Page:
Medication Administration Training

this cat class is medication administration so if anybody is in the wrong spot it's your time to know this is teaching you the medicine on time system my name is Carolyn Daly in case some of you haven't met me I'm a registered nurse I've been here 18 years my background is med surg and ICU but it's been a long time since I've done that and like I said I've been here a long time and enjoy doing this this class is also informal so if you have any questions while I'm talking and going through this please stop me because I really want you to get this this is really important stuff it's important that the kids get the correct medication the correct dose at the correct time and that's why we use the system that we use and we want everybody to feel comfortable with it it's a very good system and you should have no problems with it as long as you're following the directions okay it's really not that hard and the system that we do use here is called medication or medicine sorry medicine on time okay before you you have packs for four different times of the day you can take the rubber band off so that you'll be able to look at it when we start comparing the packets to the ma RS you also have a medication on time packet there that you can keep with you that are directions for medication administration if you just are starting to give meds and you can't remember something you have your medication administration packet you also have an actual medication administration record the color-coded sheets they're actually generated from the pharmacy and you have a non prescription Medlocke as well so you have everything you need to learn how to chart with the system that we use yes you're missing the ma are grab that one yeah that'll be great and then you have the packet and good that's what I want to make sure everybody had that does everybody have that so that when we're going through it you can actually see exactly what we're doing okay so the majority of the medications and I say majority because if it's not a pill it obviously cannot be packaged in medicine on time if it's a inhaler if it's a cream if it's eyedrops ear drops obviously it can't be packaged this way this is for the pills so that's why I say the majority of the medications are packaged in these packs and it is called medicine on time if you pick one of them up and look at it if you look at the front each each day's pills at that time of day you can see in that pack so when you're checking your medications we like to tell you to check it three times so if you when you get it out of the lockup it's all locked up you look at the front and look at what you've got there and then to give medications you flip it over you're looking at it like this and then you flip it up like that and then you look in the upper left-hand corner to start giving meds all the medications are going to start from the upper left-hand corner okay and these are automatically sent to us once a month we get these once a month it won't be from the first of the month to the end of the month also by the way beddit medic medicaid only pays for 30 pills at a time therefore the the cycle might begin at different days for example this cycle is going to begin on Friday the 13th so when you get those packs and all that's the day you're going to see it's start in the upper left hand corner once again is where you look so when you glance at it on the front you're going to see information on the packets in the left-hand corner you're going to see the name of the child you're going to see the time of the day to give that medication okay do you all see that see and it says 8:00 a.m. yellow it's all color-coded yellow we're going to talk about what the different colors mean in just a few minutes we're just going to talk about this pack for a minute and then in the middle it gives the farm the information gives the pharmacies address it gives their phone number it gives the pharmacists that packaged it this one says Christopher bass it gives the date that it was dispensed it gives the expiration date or do not use beyond when you see that that's the expiration date in case you you know want to look at that especially on the PRM packs which we'll talk about you have to look at that date and then in the right hand block when you're looking at it like this you'll see the name of the medication the dosage of the medication and a description of the medication okay so you can see how this is a really good system to have all that just right there right at your fingertip so then when you start giving it for a particular day you're going to flip it up like that and then you start again look in the upper left hand corner this one says June 18th to start on this white pack okay any questions so far so you might be wondering what are the colors what are the colors mean okay so if you look at your yellow pack think of I like to say think of the Sun coming up in the morning those are the morning meds those are the meds through 10:00 a.m. in the morning okay so hopefully all of them will be incorporated in that blister if there's more medication the children is on the child is on too many medications to fit in that pack you're going to see more than one pack so when you're looking at your medications and comparing it to the MA are and all if you see there's more medications listed on the MA are you need to go look for another pack of medications okay no that's the time of day that you might you see say any and any says yellow so does that mean that we give the yellow yellow the yellow cape the yellow pal yes ma'am that's that's fine no it's fine no there's no please no there are no dumb questions in this no right now we're talking about what these plastic covers me and the yellow means 8:00 a.m. but don't rely just on the packs because honestly sometimes the pharmacy sends them like this you might see him come like this because they didn't get enough sleeves back from all the agencies that they service if they didn't get enough isn't enough sleeves back you're going to see it like this unfortunately we don't like to see it come like that but that's why we don't want you to totally rely on that you need to be looking here at the child's name 8:00 a.m. yellow it's always going to say that and look at that be careful to look at everything that you need to check so that is through 10:00 a.m. and these are all perforated as well by the way in order to be able to pop the pills out okay so the next pack that you have is white and that is going to be 11 a.m. to 3 p.m. in the afternoon okay the sun's full full for so it's daylight think of white okay so that's the white pack again it's going to be still labeled on the front with the child's name noon and white in case this packet didn't happen to be on there and then over there you're going to see the again the name of the medication at the description and the dosage okay okay so the next pack you've got in your lineup there is orange and that's four to six maybe think of the Sun maybe starting to get ready to go down for the orange but that's the four to six medication on time and again make sure you're looking at the name and the color it'll say that so you know you've got the right pack the blue lastly are the evening meds and that's 7 to 11 so it's nighttime those are dark and those are the evening medications okay ah does anybody think we have any other colors other than these would there be any other colors you that have been here agreed right what is the green mean your PRN I've got a couple over here that I can just hold up and show you because we have a couple other colors only two more but the green is PRN does PRM stand for pills required nightly no no it's a latin term so doesn't mean anything to us in english but you've heard PRN services staffing services that's as needed or as necessary so these are typically for pain pain medications quite honestly that's what you'll see most of the time and the PRN or medications and then we have what we sometimes call sequential or special pack just to be given for a certain amount of time and that's in the red because that'll kind of alert you that this is just a temporary medication it's red and these are typically antibiotics and this is they're given for a certain length of time give them till they're gone and don't expect that you'll get any more red packs and less Moors ordered but when those are gone they're gone you would continue giving it for the correct amount of time if it's an antibiotic for example for a child that their ears they've got an ear infection they say oh my ears better I don't want to take the medication no they need to come complete the medication it's a physician order and it needs to be given the full length of time the only reason you might not continue a medication such as this or even this is if they have an allergic reaction kind of obvious you're not going to continue giving it someone's breaking out or having trouble breathing obviously so so this is the special pack and this is the PRN pack okay so since you've got your printouts your actual MA our MA our I don't know if I said it stands for medication administration record it's just shorter to say ma R and some people say more you might hear it called that Mar and I'm not sure if I said it either but you these can be called a calendar card because every day of the month is represented on the back when you turn it over so each day of the month supply will be in this pack okay okay so charting on looking at your ma RS there that you've got that's generated all the ma RS are generated from the pharmacy and you'll see them like that the only time you might see us right it'll be in handwritten or a label stuck on there as if there's a medication change okay but but and you'll see that a lot around here a lot of changes that's why I keep saying and I'll say it over and over again go buy your MA are okay when you're going to set up medications go by what it says on this sheet the color coded and the pharmacy generated sheet because this should always be correct and what I mean by that if you see something a pack that is not on your ma are don't give that medication okay call somebody and by the way you can always call the on-call social worker on the weekend who has contact with one of the nurses if you ever have any questions you're supposed to call them and they contact us so if you're uncertain also when you're first starting to give medication don't give it don't you know you're not comfortable with it you're not familiar with it an example is one time and this only happened once and I've been here 18 years but the pharmacy put the brand name on the MA R and they put the generic on the pack well that's a good question it looks like two different medications doesn't it so that was a good question call in other words and find out if you have any questions at all so looking at your ma R and looking at your pack we like we I've already said – we'd like you to check it three times so check it when you take it out look at the child's name the time of day make sure that's all correct and then turn it up and look you know where you're starting make sure you have the correct date it's not the correct date you need to get the correct date don't give a medication on the 12th when it's the 10th okay it has to be the correct date okay so then compare it then the third check is comparing this pack I would set it down if I were you on the ma R and look look at your pack look at the time of a and then the first column that you see on your ma R has the name of the medication the dosage of the medication it has the doctor the prescribing doctor and the start date on the medication so when you're giving for example your 8:00 a.m. med this is a multivitamin you've got your yellow pack and you're comparing it you set it down and you look to see that you've got enough medication for your 8:00 a.m. med okay and like I said go looking for another one if you don't have enough so compare it to that ma R and again if it is wrong if there's a discrepancy go by this ma r okay it's very important so you'll see the the directions the name of the medication the directions and then to the right of that you see a frequency column those are all color-coded to your color packs right you see yellow you see white you see orange and you see blue boxes and it's all the way across to the end of the month to the right of that you see all those little boxes those little boxes one to thirty one is where you chart after you give the medication for that particular time of day so if you're looking at your 8 a.m. make sure you've got all your 8 a.m. meds before you start taking them out out of the packs and they're all perforated so that's how you just dispense them as you tear it off ok they're all perforated these can be sent if they go on a home visit by just tearing them or if they're going to school with it it can be torn and and brought to the school for them to be get for it to be given at school ok so those little boxes that you see 1 through 31 that's where you chart that you gave the medication you put your initials there ok so if it's an 8 a.m. med you're going to chart in the yellow block for whatever day you're giving if it's the first you put your initials in that block for the first ok and then before you start giving medications make sure you turn over on the back and put your initials where it says initials and your signature they have asked you to actually print and sign there because sometimes it's hard to read people's writing so print and sign and put your initials because when someone wants to check who gave the medication for a particular time or day your initials should be in the block and on the back so we can see who gave the medication so that's really important to make sure some people when they come in check meds each month will put their initials and name then but at the beginning of the shift at the beginning of the med cycle just make sure your initials and your name are on that back because that is important okay so these blocks that are all the way across have to have something in them every month when those meds come back to the clinic those boxes all have to have something in it and your program manager is the one usually checking that to see if there's something missing they're going to be coming after people that worked on that day if there's a signature missing or for whatever reason there's not something in that box they'll be asking you about it yes at night we don't give medication as much as autumn so do we use photo Sundays mm-hmm oh yeah everybody does everybody needs to because if your initials if you do happen to give something say a PRN medication that might be the most typical thing you might give for pain a child's had oral surgery and you have to give them a pain medication in the middle of the night you would have to have your initials on there see but do you have to get little medication you know put em on but do we see us of course that it's better to go ahead and have your name on there that way if you should give them if it's on there and you haven't given anything no harm done I'd rather see it on there than not on there because when there's an initial and we turn over in the back we don't know who to go ask about it and your your program manager doesn't know who to ask either so that is important and licensing looks for things like that too so important to have something in that block so typically when you give a medication your initials are going to be in that block right but what if a child refuses a medication we're going to put our initials and we circle it that means they refused it but then you must turn over on the back of the ma r and communicate that put put the date the our your initials the medication what happened that they didn't get the medication okay that's important and you have to fill out an instrument port if they refuse okay so that's a refusal you would be your initials and it would be circled okay the other thing that could be in that box would be a diagonal line a diagonal line means they did not get the medication for whatever reason you didn't have it perhaps you know they came home from a home visit or an outing and it just was way off the timeframe you have an hour to give it but if it's you know perhaps too late and you've called somebody you do have to call if it's over the hour timeframe of giving a medication to see if you should give it you should call the on-call person who will again call the nurse and find out about giving it but for whatever reason that you didn't give it you put the diagonal you forgot you might have even forgotten so you got to put a diagonal and then again turn over on the back and write what happened if you're not sure what to write on the back we like to see more on the back than less so write it on the back and fill out an incident report if they're not getting their medication at school where you see a lot of meds coming back from school fill out an instrument for it just to communicate that there's a problem and then we can talk to the school the other yes go ahead child by vomit after you get you know some kids don't tape heels with and the child bum is out there they take a pill do you do them another one off well the the pills like for pain pills antibiotics they should be given with some food if they're they vomit that's probably why because it's very irritating to the stomach so try to give them something with it so that's a good question so I was able to say that yeah give them some food but call someone and say this is what's happened you know and then we can we can advise you on it you know they don't feel like you have to make that decision you should just call the on-call a social worker and then they'll call me or they'll call whoever's on call and ask that question and you know we might come and you know see the child or say no don't give them any more but if it's for pain they're probably going to need something so you don't need to worry about making that decision you would just call someone and say this child has vomited so but because it could also be an allergic reaction but make sure you give them food too before you give them any of these two type medications the PRN or the sequential the red one oh that's a good question that's that's good okay the other two things that would be in possibly in that block are going to be s because they take it at school a lot of the stimulants are given at school at 12 noon so you would have sent those to school you don't send them with the kids by the way obviously you take them to the school and give them whoever is going to be administering them and so there might be an H in that block because you're not giving the medication don't sign off on a medication that you did not give so you'd put an H they went home on a home visitor you know with a visiting resource whatever it could be an H in there for a home or s for school so those are the things that could be in there so we said your initials which means you gave it your circled initials which means the child refused it the diagonal which means they did not get it an H because they're off-campus or an S because they're at school and the school gave it okay and Bible yes you can put H it just that just means it was you know away from campus so that's fine some people put H V home visit it really doesn't matter just as long as H is in there so we know that you did not give it so that's fine and by the way with charting chart after you give the medication please don't chart before I say that because it's happened I've been in the cottages when they tried to chart before the medication was given and I was actually there to make a change so I was a little alarmed I said wait a minute it's six o'clock and this seven o'clock medication is already you know or eight o'clock medications already signed out and they said oh yeah I was you know just getting ready for it don't do that because like I said someone could come in the nurse and make a change and then you've already charted on it so so that's not good good medication administration policy because it's a legal issue so also so chart on it after you give the medication okay and don't wait til the end of the shift even chart as soon as you can after you give that medication okay I've gone in the next day and the day before meds weren't charted on so it looks like they weren't given and if you've got licensing coming through there that particular day and they see you know wow it doesn't looks like they got medication for the whole day or whatever that's not good and it's just not legally it's not the way to to chart so chart put your signature after you give that medication okay all right any questions so far okay there are a lot of medication changes throughout the month we have who about four different doctors that come in dr. Feldman is here on Monday afternoons and Thursdays so he makes a lot of changes and then our pediatricians come in on Tuesdays we have three different pediatricians that come and they add medicine to the ma RS as well so there are a lot of changes on your ma are so when you see the pink the pink marker and you little say medication discontinued will will write it as well will put the day that we're discontinuing and sometimes we put the time and we put our initials okay so if you see pink on that ma are that a medications discontinued don't give it okay even if perchance the packet happens to still be in there set it aside don't give it in other words you will not go wrong if you go by the MA are even if it was the nurses mistake you can say I was going by the MA are and we keep saying that so go by the MA are and you will see a lot of changes so the pink means discontinued so don't give that medication you might see medication dosage changes you see that a lot he'll increase or decrease the medication discontinuing it all together and start a new medication so you will see a lot of stickers like I said the pharmacy will give us a sticker if they don't give us a sticker we write it you'll also see handwritten medications in there and if they go somewhere on the weekend and have a antibiotic or something like that it needs to be started you will need to write it in there okay so you write it in this big square that's to the left of the frequency column that's where you write it and you just look at the label it will be in a bottle typically on the weekend but make sure you write it in there so that you can chart on it okay it's really important so many times everybody waits till we're here on Mondays you know but if child is in pain or they need their antibiotic we have to go ahead and and put it on there so make sure we put it on there if it's a medicine that started like on the 15th you'll see a line drawn through the frequency column there the the dates up until the date that it should start and if you don't see that you can do it too you can draw a line just make sure you chart on the correct date again that correlates with the day of the month like if it's the 10th put your initials on the 10th don't put them on the first ok it's kind of common sense a lot of it's common sense and and it's and it's not hard as long as you're following you know your your directions following your directions on your ma are ok it should all be on the ma r again if you see something pink tout that means discontinued some cottages like to maybe label in other colors of magic marker if it's a half a pill or if it's two pills that type of thing you can do that in any color but not pink don't put any pink highlighting on there because that always means discontinued ok if you want to highlight in yellow or green or whatever but not pink also just an example to appeals that aren't inhibit well there's only one that won't be in medication on time is birth control pills birth control pills are started at different times throughout the month typically on Sundays but when you start a new pack of any medication that you're starting that's not in the MOT I can't think of anything other than the birth control oh also if they're on the prednisone packs those can be outside of the medication on time as well but put when you're starting it ok turn over on the back put the date the hour your initials the name of the medication because that signifies that you're starting it you know and just put a little note starting you know whatever day you're starting it is all you do okay so we didn't talk about how to chart on the prm's yet so charting on the PRN s is the same as charting you just put whatever day that you're giving it make sure you put your initials in the correct day but on the pr ends you do have to turn over on the back and again write the day the hour your initials the name of the medication put the reason you're giving it if it's for pain typically or fever whatever you're you put the reason they'd like you to come back and and check with the child 30 to 45 minutes later to see if what the results were okay and if they're not getting relief you need you know you can call the on call if there's a problem you know that it's not working or whatever then you put it there wasn't wasn't effective or something okay all right these these medications come once a month from the pharmacy and the nurse is in the clinic check these medications before they come to you so we are busy trying to get these all checked and then someone from the cottage a lot of you probably have come to check meds or some of you probably have come to check meds with us and what you do is you bring the old ma RS the ones you're currently charting on and then we compare the new ones that we have with the old ones and we're actually doing a count we're checking each of these packs to make sure it's all correct by the time you start the new meds cycle so it should be correct we find all kinds of things in doing this that's why we do it sometimes maybe one of the pills it's a one and a half dose and a little half will be left out or they'll be put two pills they'll be that kind of mistake so it's really worth doing so it's gone through two checks by the time it gets to your cottage okay so that's how we do it once a month we check them okay the actual procedure now for setting up your medications we're at the point it's time to set medications up everything is double lock – so you should have a set of keys so you need to unlock obviously to start setting up wash your hands okay that's that's the first thing everybody should remember we've got to not we got to stop the spread of germs in the hospital they've you know found as you know how in proper hand-washing is the biggest way that the germs are spread so wash your hands with soap and water there's always saying about doing it for 20 seconds and that's happy birthday twice if you want to say that to yourself wash them wash them good in other words don't allow kids to be around you when you're setting up medications they should not be in the locked area any they should be outside the door but really you shouldn't have a responsibility for the kids at that time when you're setting up medications okay you got to be able to concentrate you can't be directing traffic while you're there trying to set up these meds this is an important time it's important that they're set up correctly so try and you know have it a quiet time when you're setting up your meds okay that really is important I can't stress that enough we've had more mistakes with that excuse that oh I was there was so much going on I was trying to do know this should be your only responsibility at that time setting up these medications okay again set them up according to the MA are and we tell you to check them at least three times if you want to check them more than that that's fine but check them at least three times when you take them out of the cabinet look at them if there's anything you have questions about even at that point ask somebody maybe someone that's been giving meds for a while and if you're not satisfied call again call the on-call person so check them then and then compare them compare the MA our compare the pack to the MA our and then you've checked them here and then turn them over here and check them and then compare them to you and they are so at least three times check them it's important read the MA are carefully check the dosages carefully some pills there's two pills some there's one and a half some there's a half pill so make sure that's what's in the blister to give okay make sure you have the right amount there are seven rights of med administration the first one is make sure you have the right child okay they don't have armbands on like they do in the hospital to be able to check and if you're new and a child is trying to fool with you and you know give you the incorrect name make sure you have the correct person if you're not sure ask someone that's been there a while make sure you've got the right child okay it's very important so make sure you have the right person make sure you have the right medication obviously for that time of day I've seen him give the morning meds at night and the night meds in the morning believe it or not so make sure you've got the right time of day that you're given that medication the right dose of the medication again I stress that it has to be the right dose if for some reason there's a discrepancy in dosage the dosage is different call and find out about it ask because that's that's not right to have one the pack say something in the mir say something so make sure you have the right dose I think I already said the right time of day the right route that means if it is it by mouth is it an airdrop it is an eye drop is it an inhaler make sure you're administering it the proper way to the child has a right to refuse obviously we can't make anybody take medications so they have that right and then they have a right to education okay if they say I've had this happen before I don't know about this medication we tell them about all new medications that are started sometimes they're not listening or for whatever reason they say I don't know about this medication I don't want to take it and we're perfectly comfortable with talking to them you know when we're there on the following week if it's on the weekend type of thing so if you you know can't talk them into to taking it and you don't know anything about it don't worry about it they have the right to refuse okay can't force anybody again don't set your medications up more than an hour ahead of time and even if you are setting them up an hour ahead of time you've still got to check them before you give them okay if you've got them all set up you're ready to go and then you just give them without looking at the MA are that's not correct either because we could have slipped in you've got them set up somewhere else we've slipped in we've made a change we've discontinued that medication for example that you have set up you'll make an error if you're just giving them from what you've got set up don't give them from memory don't give them from just these packs I know it's very tempting and in the sake of time and this is how honestly the majority of the medication errors have then they're just taking these out looking at it getting the right date tearing it off and giving it and then going to chart without even looking at the MA r or not charting even tell you the truth not charting and just going about their merry way and then the mistake is made found when up that medication was discontinued or the dosage was changed so make sure even if you're setting them up that hour ahead of time double check before you actually administer the medication to that child okay it's very important it's a legal issue so we want to make sure we do it the correct way on most all of these I mentioned the expiration date in the middle where it says do not use beyond date these are the the monthly meds should all be correct you have to be careful of are these in the green pack say a child has medication for cramps and they don't take it as often you really need to check the expiration date before you give them that medication if it is expired send it back to us and we'll we'll get it corrected we'll send it back to the pharmacy and get it corrected it's just not as effective as if it's expired it's not going to hurt the child so if it should happen don't think you're going to hurt them you're not going to hurt the child but it's and when licensing comes through they don't want to see expired medication so keep an eye out for anything actually that can be checked that expires like contact lenses or pepto-bismol whatever you've got over-the-counter the acetaminophen the ibuprofen whatever can be checked needs to be checked too over-the-counter medications for expiration date okay see where we are always double check again for correct dosage and if there's 2 or 1/2 or 1 just make sure you have that give them a glass of water ok don't send them to the water fountain believe it or not years ago people were doing that they'd give them their pill and say go the water fountain and take it no you can see how that could give a lot of problems if they cheek in the back or they lose the the pill down in the water fountain so give them a glass of water it helps the pill dissolve better too so give them a glass of water with their pills okay don't send them to the water fountain or send them anywhere actually you should be watching them take that pill and swallow it some of the kids you're actually going to have to ask them to open their mouth because they will cheek it and they'll save it up and you'll find a whole pile of it in their room it has happened so really watch that they take that pill and swallow it okay don't line them up either to give medications call them individually to where you are to take it that way you can watch them you can know that it's the right child and all because if they're fooling around all lined up they might you know might be telling you they're a different child or whatever do it one at a time have them come and give the pill to them one at a time if a child says that their medication doesn't look right they actually don't manipulate in that way typically if they've been taking it for a long time and they say well this this doesn't look right take that seriously and find out about it we've only had it happen once but the pharmacy actually did dispense an incorrect medication so take that seriously and call the PAC's if it is a different color that they're packaging like you'll see this you might see this a good bit actually there might be three rows of a red pill and then the rest of the rows have an orange pill they will have a sticker on it that will say same medication different color shape or whatever they will explain that and so kids need to see that if they know their medication these kids if they've been on it for a long time and I say no my pills not really is usually green it's blue so you're able to show them that sticker okay and if you don't see that you can call the on-call or if it's something you even can call the pharmacy but really just call on-call and they'll they'll they'll get a hold of us and we'll get it straightened out I take that seriously from the child if they say this just doesn't look right to them and we'll we'll make sure that it is right for them okay on refills that the pills I mean the medications that are not in the medication on time packets for example birth control pills or inhalers those need to be refilled obviously when they're empty or when they're close to being empty so we ask you to let us know by Thursday of every week if you need refills if you forget and let us know Friday that's fine we want to make sure all the kids have their medications in a timely manner you might have to go the pharmacy and pick it up because they won't deliver after about if we don't tell them before like one o'clock on a Friday so it's okay we can still order it but you might have to go pick up that particular medication but we do like you to check your medications you know before the week ends and make sure you don't need refills or if you do to let us know what refills you need let's see see where we are we're available obviously during office hours and we're also available after hours when you call the on-call social worker I think I've said that a couple times but I want you to know you're not alone in this you have backup support okay so you you call and ask a question if you have any questions before giving medications if there are anything expired on any of the medications even the over-the-counter ones don't don't don't keep them in your cabinets get rid of them send them to health services and we'll we'll get you some more the other law that you see you have there is the non prescription vlog these are the over-the-counter medications and this is a list of the active ingredients that are in the over-the-counter medications that are approved by our medical director dr. Fievel Minh so these are the only non prescription meds that you actually can give and those are also locked up okay and those you would dispense according to the package direction like it's on the tylenol on the ibuprofen dispense it according to package directions but we also have a back part of your non prescription Medlock that has a place to initial and sign so it's important to initial and sign on that to also you make an entry and kalida care for these over the counters no the non prescription just on here unless unless there's a medication on there sometimes there is a non prescription medication on there and if it's on here yes you're absolutely correct you would document it on here like this is acetaminophen is on here sometimes our pediatric doctors come in and order it you know three times a day for four days or whatever for back pain or knee pain or whatever so that's a good question if it is on here you document it on here if it is not on here because obviously kids have stomach aches headaches fevers on the weekend and they need access to over-the-counter medications so this is those that the ones that aren't on there but are in your cabinet this is where you document on those and you also have to document in kalida care we've kept the paper trail because so many people you know we're saying well how to either have to go and kalida care and find out when the last PR over-the-counter medication was given and this is easier to look at a paper that you have there and so you chart the date the time the medication given the reason for the medication the amount and temperature if that applies okay if a child doesn't feel well that is actually the first place to start is check in their temperature and if you're giving the tylenol for a fever you need to document the temperature right that way when you go to give them some three or four hours later if it's they're still running a fever you know it's not working okay so you would need to let somebody know and we can take care of that we'll tell you what we'll give you instructions from there what to do so these are all the medications the active ingredients so check the active ingredients if there's any question if it's something you're not sure that they should get and it should be listed on here okay so follow the package directions for the non prescription Medlock's we only give tylenol you should start with Tylenol or acetaminophen that's the generic and brand name for a fever okay we you won't see aspirin in the cabinets okay we might tell you to just to give them ibuprofen as well but really only do that if someone a nurse or a doctor says to give them that for the fever we don't use aspirin you won't see aspirin in the in the lockup at all for a fever for children when noting your non prescription met on the back put what the name of the medication is okay if that's tussin diem for cough listed as such don't say cough medication okay list whatever the name of the medication is that's important too and then again don't forget the kalida care entry they're saying that you have to enter that there and then there are resident notes that you keep on the kids and non prescriptions are supposed to be reflected in those notes as well okay any questions about the over-the-counter non prescription and again those you need to check expiration dates right make sure that they're not expired on those over-the-counter medications that can stay locked up for a while so it's important to check those okay other reminders you've got keys to to the lock up I have mine in my pocket keep them on your body at all times okay don't lay those keys around we have had kids get the keys and get into the cabinet so keep your keys on you at all times make sure medication is kept locked up at all times here they're all double locked actually they're behind 2 locks so make sure that you keep them that way and keep kids out of the lockup room where you're setting up your meds they should not be allowed in those rooms and most of them I've seen signs on the door you know that residents are not allowed you know past that point so keep those medications locked up a lot of them are scheduled two medications which that's my law they have to be locked up if a child goes on an appointment is transported on the weekend somewhere and you have a prescription again call on call social worker let them know that there's a prescription typically they take the kids actually on the weekends but if you should have to make sure that prescription is filled or if they come home say they come from a home visit and they've been diagnosed with an ear infection and they've come back with a prescription it has to be filled on the weekend okay we can't wait until Monday to do that it must be filled so let them know they will possibly fill it or they will let you know how to go ahead and get it filled and then again when you have that bottle make sure you write it on the em AR okay put the name of the medication the dosage and the directions one tablet every six hours as needed for pain whatever the directions are on there okay and you can also I do like to see the doctor's name should be on the prescription as well so it's a good idea to put the the doctor's name and then there's a start date see where it says start in the column put that to put the start date the day you're starting it okay and then draw the line up to whatever day it is you're starting if you're starting it on the 15th draw the line up through the 14th and then start charting on the weekend on that medication okay if you would also any forms that come back from visits like that we have to have them in the clinic so either give them to us the first thing on Monday or if you have access to put them in our box in the social services make sure it's in the box but we keep medical records on all the kids so we have to know you know when they've gone on a visit and we have to know maybe if there's follow-up visits so let us know in the clinic as well if something like that should happen on the weekend typically when you call the on-call social worker if a child needs to go somewhere they come in and take the child if there's a reason they can't they might have you once in a while do that but typically they will come and take the child document completely this is a legal document just like any legal document okay so we don't scribble through anything where it's not legible you write one line through it you write your initials and you write error or delete you can do either one but that way we know it's an error the line is drawn and you put your initials we don't use pencil we use pin you can use blue or black but make sure you use pen don't use pencil don't use ditto marks okay it's a legal document and document completely the saying that if you didn't write it you didn't do it applies okay so again make sure after you give your medication that you chart on it and and write it if you need to fill out an instant report for something you know that happened on the Mir do that as well make sure you don't turn over on the back we've all we've said already for the medications too like the pr ends that you need to chart on or the refusal or if they did not get their medication don't put c incident report i know it's you know different places you have to do things but put what it is that happened and also fill out the incident report okay that's important when kids go off campus like they went you know on the trip they didn't take the whole pack of medications they take they pull this apart and they tear off whatever they need okay so if they're gone from the 18th through the 21st you would peel off four of the pills okay for each whatever time of day so you make sure you send the and it's a great system because these are all labeled with everything they need and then make a copy of this ma are this ma are should not go off-campus or any reason I'm unfortunately they took it off to the emergency room one time no because then people that are left back have nothing to chart on okay if you want to make a copy of this to take if you've got to take someone off campus that's perfectly fine make a copy and if you're sending it home or to school you can make a copy of this that way they have directions as well and they can chart on it too and send it back but make sure you make a copy don't send the original yes they gotta go to the house Killick how you having a portrait are good they don't give outside medications usually they just want a list of the medications they want to know what they're on and if they we have had that happen when they asked for us to bring certain medications for them to get they will let us know about that but you don't have to worry about that take a copy of the AR or take a list of the medications that's always what they ask everybody that's taken a child somewhere knows they want to know what medications are they on do they have any allergies okay so those are important questions also if you have to transport a child take a copy of the Medicaid card you might not have a hard copy but you'll have an eligibility statement that everybody all the kids should have in your unit you should have a copy of so if you do have to transport them somewhere you have their information on their insurance okay so send a copy not the original when taking medications from one location to another don't stop somewhere okay go right from the clinic back to the cottage and lock it up for obvious reasons you don't want to come to the dining hall and have it sitting around the table you know people will pick it up so it's important to transport it from one place to the other don't send kids to the clinic for medications we're not going to send medications with a child in some circumstances we might send gloves a pack of loves with children that can be trusted that type of thing but we won't ever send medication so don't you know have them come and speaking of kids when they need to be seen in the clinic give us a call at the to eight to five number always call that number we all have different extensions but to eight to five will get to us if you leave a message at that at that number will always get it and will respond to you if possible to call us ahead of time and let us know a child needs sing because if you're just bringing them up there we might be working with a doctor and we might you know there might not be anybody accessible to you so if possible give us a call and let us know what's going on and how we can help we always respond to emergencies so if we're if it's during clinic hours and you have something going on that you need help with you just call us you're not out there alone are there any questions I know it's a lot of information but again a lot of its common sense exactly does anybody have any questions at all though okay ah there is a test so I'm going to give you the test and then we're going to go over it don't get nervous it's not a hard test and we've gone over everything that I believe you'll no need to know for it about it okay the first question if a child has a fever what should the staff give which one of those is correct be right acetaminophen or Tylenol good when dispensing prescription medications you should always set up the medications according to what right the MA are very good always go by the MA are an incident report should be completed when which one of those is correct all of them right if a child refuses a medication if they miss a medication at school we said if a wrong medication is given absolutely instant report number four a physician has ordered ear drops for an ear infection which is to be given for ten days after a few days the child's ear feels better but the medication has not been discontinued so which one of those should you do right continue giving the medication the prescribed number of days the only reason we said is if there's an allergic reaction okay number five when administering non prescription drugs which one of those should you do all of it right you check the expiration date you follow the package direction concerning the dosage and you check the active ingredients which are on that list so all of the above okay this is a little bit of a trick question I hope you guys caught it when giving a non prescription you should check the inactive inactive ingredients to make sure they are approved by the medical director now false yeah just a little trick one because its inactive we said active ingredients correct we're not really that concern about the inactive it's the active ingredients that have to be in that medication okay PRN I gave you all this one already PR n stands for pills required nightly false right it's a latin term it doesn't mean anything to us PRN is as needed or as necessary okay number eight if a child refuses a medication you should initial the dose on the ma R and Circle your initials true right that's correct and number nine when administering medication you should read the label three times right at least three times good and number ten you should give aspirin to a child with a fever of 101 or greater false hopefully you won't see aspirin in there so anybody have any questions at all okay well thanks for attending and like I said if you have any questions when you start giving meds don't give them a call and get it clarified okay you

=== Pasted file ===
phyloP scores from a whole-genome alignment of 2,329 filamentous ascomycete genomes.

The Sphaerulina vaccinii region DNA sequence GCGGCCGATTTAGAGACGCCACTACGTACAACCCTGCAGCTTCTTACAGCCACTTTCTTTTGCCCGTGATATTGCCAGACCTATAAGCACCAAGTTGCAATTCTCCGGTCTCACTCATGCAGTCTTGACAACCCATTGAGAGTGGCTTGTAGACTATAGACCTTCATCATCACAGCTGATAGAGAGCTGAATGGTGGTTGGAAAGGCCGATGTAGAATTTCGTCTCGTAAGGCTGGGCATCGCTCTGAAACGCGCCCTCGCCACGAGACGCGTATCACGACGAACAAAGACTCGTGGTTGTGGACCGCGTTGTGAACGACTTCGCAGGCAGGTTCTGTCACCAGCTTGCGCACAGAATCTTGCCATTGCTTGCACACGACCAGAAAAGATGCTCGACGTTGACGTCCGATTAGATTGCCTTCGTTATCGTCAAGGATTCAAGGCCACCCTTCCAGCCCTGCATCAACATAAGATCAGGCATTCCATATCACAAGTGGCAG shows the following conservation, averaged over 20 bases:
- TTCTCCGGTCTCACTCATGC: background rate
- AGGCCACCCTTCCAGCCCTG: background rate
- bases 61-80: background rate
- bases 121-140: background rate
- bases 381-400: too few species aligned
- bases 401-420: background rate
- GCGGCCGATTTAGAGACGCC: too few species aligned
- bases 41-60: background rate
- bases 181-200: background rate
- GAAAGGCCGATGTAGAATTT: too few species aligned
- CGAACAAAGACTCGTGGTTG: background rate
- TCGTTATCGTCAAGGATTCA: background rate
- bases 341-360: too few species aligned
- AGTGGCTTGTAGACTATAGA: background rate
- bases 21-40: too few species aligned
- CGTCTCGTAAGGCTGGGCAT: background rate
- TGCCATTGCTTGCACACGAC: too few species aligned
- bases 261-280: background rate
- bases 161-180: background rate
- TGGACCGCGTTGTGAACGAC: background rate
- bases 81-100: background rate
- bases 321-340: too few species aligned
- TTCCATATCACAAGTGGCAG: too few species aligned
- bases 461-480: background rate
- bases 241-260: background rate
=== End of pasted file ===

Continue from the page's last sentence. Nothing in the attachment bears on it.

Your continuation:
1. Found a great Online Med Tech course at Elite Medical Academy.

    Very comprehensive program!

  2. Informative, thank you so much for being articulate. You summarized the course in a simpler way. Excellent.